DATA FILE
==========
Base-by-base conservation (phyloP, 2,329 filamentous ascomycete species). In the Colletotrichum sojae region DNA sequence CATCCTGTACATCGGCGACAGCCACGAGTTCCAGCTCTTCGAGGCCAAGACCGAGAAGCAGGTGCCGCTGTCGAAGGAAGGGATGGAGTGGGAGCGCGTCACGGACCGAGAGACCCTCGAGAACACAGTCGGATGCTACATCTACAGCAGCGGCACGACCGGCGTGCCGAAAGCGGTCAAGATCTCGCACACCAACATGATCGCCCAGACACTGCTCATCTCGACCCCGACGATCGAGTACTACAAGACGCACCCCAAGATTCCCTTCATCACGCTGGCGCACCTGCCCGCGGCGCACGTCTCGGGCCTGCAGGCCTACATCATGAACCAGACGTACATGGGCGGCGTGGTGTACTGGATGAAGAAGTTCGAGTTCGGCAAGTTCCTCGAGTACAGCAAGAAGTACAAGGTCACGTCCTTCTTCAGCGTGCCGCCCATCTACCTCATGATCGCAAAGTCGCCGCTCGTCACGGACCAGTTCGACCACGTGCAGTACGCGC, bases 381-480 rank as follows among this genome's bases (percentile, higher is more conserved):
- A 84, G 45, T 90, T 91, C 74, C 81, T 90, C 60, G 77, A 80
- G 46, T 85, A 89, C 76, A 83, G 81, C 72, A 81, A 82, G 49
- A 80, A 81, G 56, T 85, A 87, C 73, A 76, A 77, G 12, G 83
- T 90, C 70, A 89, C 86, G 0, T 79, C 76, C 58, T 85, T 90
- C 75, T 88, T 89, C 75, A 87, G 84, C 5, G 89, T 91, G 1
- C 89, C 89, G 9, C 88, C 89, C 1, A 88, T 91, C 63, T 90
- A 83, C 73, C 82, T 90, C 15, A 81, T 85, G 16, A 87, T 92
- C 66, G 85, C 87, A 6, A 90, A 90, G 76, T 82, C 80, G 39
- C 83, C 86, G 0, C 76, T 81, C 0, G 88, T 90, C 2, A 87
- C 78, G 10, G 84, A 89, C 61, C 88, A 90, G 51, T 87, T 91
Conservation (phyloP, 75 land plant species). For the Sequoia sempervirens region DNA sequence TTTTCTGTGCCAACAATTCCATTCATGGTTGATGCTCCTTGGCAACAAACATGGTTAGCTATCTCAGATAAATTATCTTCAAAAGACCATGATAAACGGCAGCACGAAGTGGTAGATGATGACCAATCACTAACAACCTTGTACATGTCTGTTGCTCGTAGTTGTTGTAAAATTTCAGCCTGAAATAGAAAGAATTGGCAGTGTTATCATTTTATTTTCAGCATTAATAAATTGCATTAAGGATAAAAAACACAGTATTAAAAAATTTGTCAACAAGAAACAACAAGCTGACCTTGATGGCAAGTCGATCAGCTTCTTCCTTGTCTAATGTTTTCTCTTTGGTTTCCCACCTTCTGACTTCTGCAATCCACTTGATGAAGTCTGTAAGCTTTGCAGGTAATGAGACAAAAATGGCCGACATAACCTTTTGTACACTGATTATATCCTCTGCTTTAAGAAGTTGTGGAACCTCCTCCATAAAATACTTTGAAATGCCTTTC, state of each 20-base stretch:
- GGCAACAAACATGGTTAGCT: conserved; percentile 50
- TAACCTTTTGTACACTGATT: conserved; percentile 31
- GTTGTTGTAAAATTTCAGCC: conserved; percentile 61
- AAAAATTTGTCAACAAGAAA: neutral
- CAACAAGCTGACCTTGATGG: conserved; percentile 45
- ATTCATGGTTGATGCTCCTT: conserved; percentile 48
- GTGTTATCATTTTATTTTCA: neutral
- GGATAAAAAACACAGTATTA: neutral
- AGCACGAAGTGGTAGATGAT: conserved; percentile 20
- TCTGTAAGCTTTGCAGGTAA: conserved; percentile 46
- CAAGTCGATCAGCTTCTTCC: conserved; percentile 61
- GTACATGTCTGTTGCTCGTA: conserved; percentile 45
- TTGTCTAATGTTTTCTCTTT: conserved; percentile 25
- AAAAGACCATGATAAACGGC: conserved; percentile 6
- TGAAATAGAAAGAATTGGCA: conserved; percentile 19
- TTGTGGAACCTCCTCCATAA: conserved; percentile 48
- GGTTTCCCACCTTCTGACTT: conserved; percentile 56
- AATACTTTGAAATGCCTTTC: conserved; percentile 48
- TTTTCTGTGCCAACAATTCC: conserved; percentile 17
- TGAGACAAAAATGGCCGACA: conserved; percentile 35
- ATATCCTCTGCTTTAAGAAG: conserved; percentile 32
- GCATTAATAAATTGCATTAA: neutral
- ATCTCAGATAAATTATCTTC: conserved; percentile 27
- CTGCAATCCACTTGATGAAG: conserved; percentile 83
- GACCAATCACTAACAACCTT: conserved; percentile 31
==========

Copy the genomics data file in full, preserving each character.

Base-by-base conservation (phyloP, 2,329 filamentous ascomycete species). In the Colletotrichum sojae region DNA sequence CATCCTGTACATCGGCGACAGCCACGAGTTCCAGCTCTTCGAGGCCAAGACCGAGAAGCAGGTGCCGCTGTCGAAGGAAGGGATGGAGTGGGAGCGCGTCACGGACCGAGAGACCCTCGAGAACACAGTCGGATGCTACATCTACAGCAGCGGCACGACCGGCGTGCCGAAAGCGGTCAAGATCTCGCACACCAACATGATCGCCCAGACACTGCTCATCTCGACCCCGACGATCGAGTACTACAAGACGCACCCCAAGATTCCCTTCATCACGCTGGCGCACCTGCCCGCGGCGCACGTCTCGGGCCTGCAGGCCTACATCATGAACCAGACGTACATGGGCGGCGTGGTGTACTGGATGAAGAAGTTCGAGTTCGGCAAGTTCCTCGAGTACAGCAAGAAGTACAAGGTCACGTCCTTCTTCAGCGTGCCGCCCATCTACCTCATGATCGCAAAGTCGCCGCTCGTCACGGACCAGTTCGACCACGTGCAGTACGCGC, bases 381-480 rank as follows among this genome's bases (percentile, higher is more conserved):
- A 84, G 45, T 90, T 91, C 74, C 81, T 90, C 60, G 77, A 80
- G 46, T 85, A 89, C 76, A 83, G 81, C 72, A 81, A 82, G 49
- A 80, A 81, G 56, T 85, A 87, C 73, A 76, A 77, G 12, G 83
- T 90, C 70, A 89, C 86, G 0, T 79, C 76, C 58, T 85, T 90
- C 75, T 88, T 89, C 75, A 87, G 84, C 5, G 89, T 91, G 1
- C 89, C 89, G 9, C 88, C 89, C 1, A 88, T 91, C 63, T 90
- A 83, C 73, C 82, T 90, C 15, A 81, T 85, G 16, A 87, T 92
- C 66, G 85, C 87, A 6, A 90, A 90, G 76, T 82, C 80, G 39
- C 83, C 86, G 0, C 76, T 81, C 0, G 88, T 90, C 2, A 87
- C 78, G 10, G 84, A 89, C 61, C 88, A 90, G 51, T 87, T 91
Conservation (phyloP, 75 land plant species). For the Sequoia sempervirens region DNA sequence TTTTCTGTGCCAACAATTCCATTCATGGTTGATGCTCCTTGGCAACAAACATGGTTAGCTATCTCAGATAAATTATCTTCAAAAGACCATGATAAACGGCAGCACGAAGTGGTAGATGATGACCAATCACTAACAACCTTGTACATGTCTGTTGCTCGTAGTTGTTGTAAAATTTCAGCCTGAAATAGAAAGAATTGGCAGTGTTATCATTTTATTTTCAGCATTAATAAATTGCATTAAGGATAAAAAACACAGTATTAAAAAATTTGTCAACAAGAAACAACAAGCTGACCTTGATGGCAAGTCGATCAGCTTCTTCCTTGTCTAATGTTTTCTCTTTGGTTTCCCACCTTCTGACTTCTGCAATCCACTTGATGAAGTCTGTAAGCTTTGCAGGTAATGAGACAAAAATGGCCGACATAACCTTTTGTACACTGATTATATCCTCTGCTTTAAGAAGTTGTGGAACCTCCTCCATAAAATACTTTGAAATGCCTTTC, state of each 20-base stretch:
- GGCAACAAACATGGTTAGCT: conserved; percentile 50
- TAACCTTTTGTACACTGATT: conserved; percentile 31
- GTTGTTGTAAAATTTCAGCC: conserved; percentile 61
- AAAAATTTGTCAACAAGAAA: neutral
- CAACAAGCTGACCTTGATGG: conserved; percentile 45
- ATTCATGGTTGATGCTCCTT: conserved; percentile 48
- GTGTTATCATTTTATTTTCA: neutral
- GGATAAAAAACACAGTATTA: neutral
- AGCACGAAGTGGTAGATGAT: conserved; percentile 20
- TCTGTAAGCTTTGCAGGTAA: conserved; percentile 46
- CAAGTCGATCAGCTTCTTCC: conserved; percentile 61
- GTACATGTCTGTTGCTCGTA: conserved; percentile 45
- TTGTCTAATGTTTTCTCTTT: conserved; percentile 25
- AAAAGACCATGATAAACGGC: conserved; percentile 6
- TGAAATAGAAAGAATTGGCA: conserved; percentile 19
- TTGTGGAACCTCCTCCATAA: conserved; percentile 48
- GGTTTCCCACCTTCTGACTT: conserved; percentile 56
- AATACTTTGAAATGCCTTTC: conserved; percentile 48
- TTTTCTGTGCCAACAATTCC: conserved; percentile 17
- TGAGACAAAAATGGCCGACA: conserved; percentile 35
- ATATCCTCTGCTTTAAGAAG: conserved; percentile 32
- GCATTAATAAATTGCATTAA: neutral
- ATCTCAGATAAATTATCTTC: conserved; percentile 27
- CTGCAATCCACTTGATGAAG: conserved; percentile 83
- GACCAATCACTAACAACCTT: conserved; percentile 31